Giske is accused of sexually harassing female colleagues.
On December 21st, Giske apologised for his conduct as reports of past inappropriate behaviour towards female colleagues at Labour social events began to gather pace.
The following evening, the deputy leader took leave from his role on health grounds.
The controversy has subsequently remained around the headlines in the Norwegian media throughout the holiday period. It appeared to reach a high point on Monday evening, when party leader Jonas Gahr Støre announced via a press statement the temporary suspension of Giske for an undefined period.
“In light of the demanding situation in which the party finds itself, as well as the nature of the case, Giske and I have agreed that he will be relieved of his duties as deputy leader indefinitely,” Støre said in the statement.
In a message posted to his Facebook profile, Giske admitted his position was untenable.
“I have today [Monday, ed.] informed party leader Jonas Gahr Støre and party secretary Kjersti Stenseng that I see the current situation as one in which it is impossible for me to carry out my duties as Labour deputy leader well,” Giske wrote.
In the post, the now-suspended deputy leader repeated his apology for what he described as “subjecting other people to discomfort and problems through my previous behaviour.”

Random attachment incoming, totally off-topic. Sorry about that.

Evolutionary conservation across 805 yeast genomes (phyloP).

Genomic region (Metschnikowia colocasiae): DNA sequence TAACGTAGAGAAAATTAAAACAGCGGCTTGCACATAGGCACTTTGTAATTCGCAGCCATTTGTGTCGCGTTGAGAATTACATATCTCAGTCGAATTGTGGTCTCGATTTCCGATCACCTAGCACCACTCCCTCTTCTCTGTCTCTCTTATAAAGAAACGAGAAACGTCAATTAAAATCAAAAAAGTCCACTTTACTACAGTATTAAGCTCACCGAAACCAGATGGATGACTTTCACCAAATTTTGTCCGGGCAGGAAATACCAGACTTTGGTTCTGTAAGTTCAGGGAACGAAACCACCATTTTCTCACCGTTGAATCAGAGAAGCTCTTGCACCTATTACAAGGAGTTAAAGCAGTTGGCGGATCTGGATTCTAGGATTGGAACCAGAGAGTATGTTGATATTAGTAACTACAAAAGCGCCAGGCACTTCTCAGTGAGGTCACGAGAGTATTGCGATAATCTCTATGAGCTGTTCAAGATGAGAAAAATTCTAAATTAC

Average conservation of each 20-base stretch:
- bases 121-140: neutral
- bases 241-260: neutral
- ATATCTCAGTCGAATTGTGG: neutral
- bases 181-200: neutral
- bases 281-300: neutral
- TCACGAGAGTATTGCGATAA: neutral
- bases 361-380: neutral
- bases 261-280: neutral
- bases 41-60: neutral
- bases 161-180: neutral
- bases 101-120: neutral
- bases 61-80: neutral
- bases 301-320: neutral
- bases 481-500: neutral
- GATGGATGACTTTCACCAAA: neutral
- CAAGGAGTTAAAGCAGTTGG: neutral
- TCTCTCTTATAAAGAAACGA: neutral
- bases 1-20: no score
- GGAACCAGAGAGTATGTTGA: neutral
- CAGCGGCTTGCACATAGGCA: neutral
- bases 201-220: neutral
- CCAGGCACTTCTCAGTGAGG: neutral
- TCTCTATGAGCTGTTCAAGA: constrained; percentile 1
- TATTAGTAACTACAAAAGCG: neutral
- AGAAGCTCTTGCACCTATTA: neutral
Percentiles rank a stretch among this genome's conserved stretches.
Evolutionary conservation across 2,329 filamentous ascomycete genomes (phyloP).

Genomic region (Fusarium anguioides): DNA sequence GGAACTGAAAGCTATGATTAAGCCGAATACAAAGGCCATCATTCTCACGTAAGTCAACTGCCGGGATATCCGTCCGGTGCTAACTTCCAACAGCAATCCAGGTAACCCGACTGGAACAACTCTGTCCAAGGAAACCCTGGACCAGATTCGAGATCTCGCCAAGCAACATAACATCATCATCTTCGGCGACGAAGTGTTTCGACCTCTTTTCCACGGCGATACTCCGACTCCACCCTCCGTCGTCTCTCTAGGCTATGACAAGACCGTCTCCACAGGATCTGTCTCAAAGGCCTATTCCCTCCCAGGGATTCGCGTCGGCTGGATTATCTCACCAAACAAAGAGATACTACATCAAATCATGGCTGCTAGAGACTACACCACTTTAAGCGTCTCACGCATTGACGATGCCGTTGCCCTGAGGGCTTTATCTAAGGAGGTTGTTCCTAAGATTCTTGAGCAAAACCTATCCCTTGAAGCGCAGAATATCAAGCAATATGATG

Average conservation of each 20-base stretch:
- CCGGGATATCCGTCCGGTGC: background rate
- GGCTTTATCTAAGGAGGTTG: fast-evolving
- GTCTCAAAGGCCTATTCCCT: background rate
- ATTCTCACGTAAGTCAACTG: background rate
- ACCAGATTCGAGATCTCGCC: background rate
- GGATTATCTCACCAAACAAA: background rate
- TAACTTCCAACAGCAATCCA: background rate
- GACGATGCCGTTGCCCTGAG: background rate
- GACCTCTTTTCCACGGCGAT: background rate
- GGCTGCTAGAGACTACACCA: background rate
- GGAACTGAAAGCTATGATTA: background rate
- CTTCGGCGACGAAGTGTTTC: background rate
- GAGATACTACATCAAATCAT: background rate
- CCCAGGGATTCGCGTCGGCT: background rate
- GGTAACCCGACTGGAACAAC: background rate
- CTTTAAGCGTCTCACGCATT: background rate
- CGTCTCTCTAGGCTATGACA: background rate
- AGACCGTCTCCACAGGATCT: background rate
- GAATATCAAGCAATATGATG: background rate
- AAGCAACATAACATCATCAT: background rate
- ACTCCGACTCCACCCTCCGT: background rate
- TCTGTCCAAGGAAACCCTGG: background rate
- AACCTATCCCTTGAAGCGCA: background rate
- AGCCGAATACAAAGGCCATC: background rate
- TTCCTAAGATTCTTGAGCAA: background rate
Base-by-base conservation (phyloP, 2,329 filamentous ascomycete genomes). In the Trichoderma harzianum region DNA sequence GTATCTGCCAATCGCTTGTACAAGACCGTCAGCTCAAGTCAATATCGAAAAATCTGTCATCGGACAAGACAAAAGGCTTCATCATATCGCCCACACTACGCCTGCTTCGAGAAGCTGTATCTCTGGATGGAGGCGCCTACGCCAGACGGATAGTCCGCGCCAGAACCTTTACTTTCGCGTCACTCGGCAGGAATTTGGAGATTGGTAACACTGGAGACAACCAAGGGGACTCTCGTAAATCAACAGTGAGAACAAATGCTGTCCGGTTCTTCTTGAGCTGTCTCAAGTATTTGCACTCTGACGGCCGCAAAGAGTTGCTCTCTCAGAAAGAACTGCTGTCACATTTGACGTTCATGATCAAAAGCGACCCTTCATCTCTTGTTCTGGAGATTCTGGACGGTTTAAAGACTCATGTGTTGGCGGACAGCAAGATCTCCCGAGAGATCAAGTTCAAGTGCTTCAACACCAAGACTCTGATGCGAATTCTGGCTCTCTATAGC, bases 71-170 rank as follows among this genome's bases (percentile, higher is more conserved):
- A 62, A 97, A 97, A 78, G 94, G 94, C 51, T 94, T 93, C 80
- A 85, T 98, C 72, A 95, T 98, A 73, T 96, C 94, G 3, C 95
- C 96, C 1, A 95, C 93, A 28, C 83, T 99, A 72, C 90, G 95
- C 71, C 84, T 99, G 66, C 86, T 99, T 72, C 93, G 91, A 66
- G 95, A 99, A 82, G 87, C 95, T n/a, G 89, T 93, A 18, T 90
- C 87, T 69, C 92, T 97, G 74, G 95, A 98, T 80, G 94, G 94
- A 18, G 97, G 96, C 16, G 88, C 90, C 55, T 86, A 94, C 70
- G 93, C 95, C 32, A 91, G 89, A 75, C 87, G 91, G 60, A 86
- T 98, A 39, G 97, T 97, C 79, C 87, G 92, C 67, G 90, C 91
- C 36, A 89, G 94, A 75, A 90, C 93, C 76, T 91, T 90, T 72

He also wrote that some of the accusations against him were “baseless” and “false accusations”, and that his side of the story should be heard.
Following a meeting on Tuesday between leading Labour figures and legal experts, Støre said that he believed all the internal reports received by the party over the issue and distanced himself from the statement posted by Giske on Facebook.
“We believe the reports,” Støre said according to broadcaster NRK.
“I reject the choice of words in Trond Giske’s Facebook post yesterday [Monday, ed.], because it can give the impression that the reports are being looked at doubtfully. I would like to stress that none of the reports I have received contain false caims,” Støre told NRK.
Støre also said that a decision is yet to be taken on Giske’s long-term future.
“Here it is me that’s in charge. I’ll take that decision, the central leadership will support that,” Støre told NRK.
The party’s working environment has previously been described as “extremely bad”, writes news agency NTB.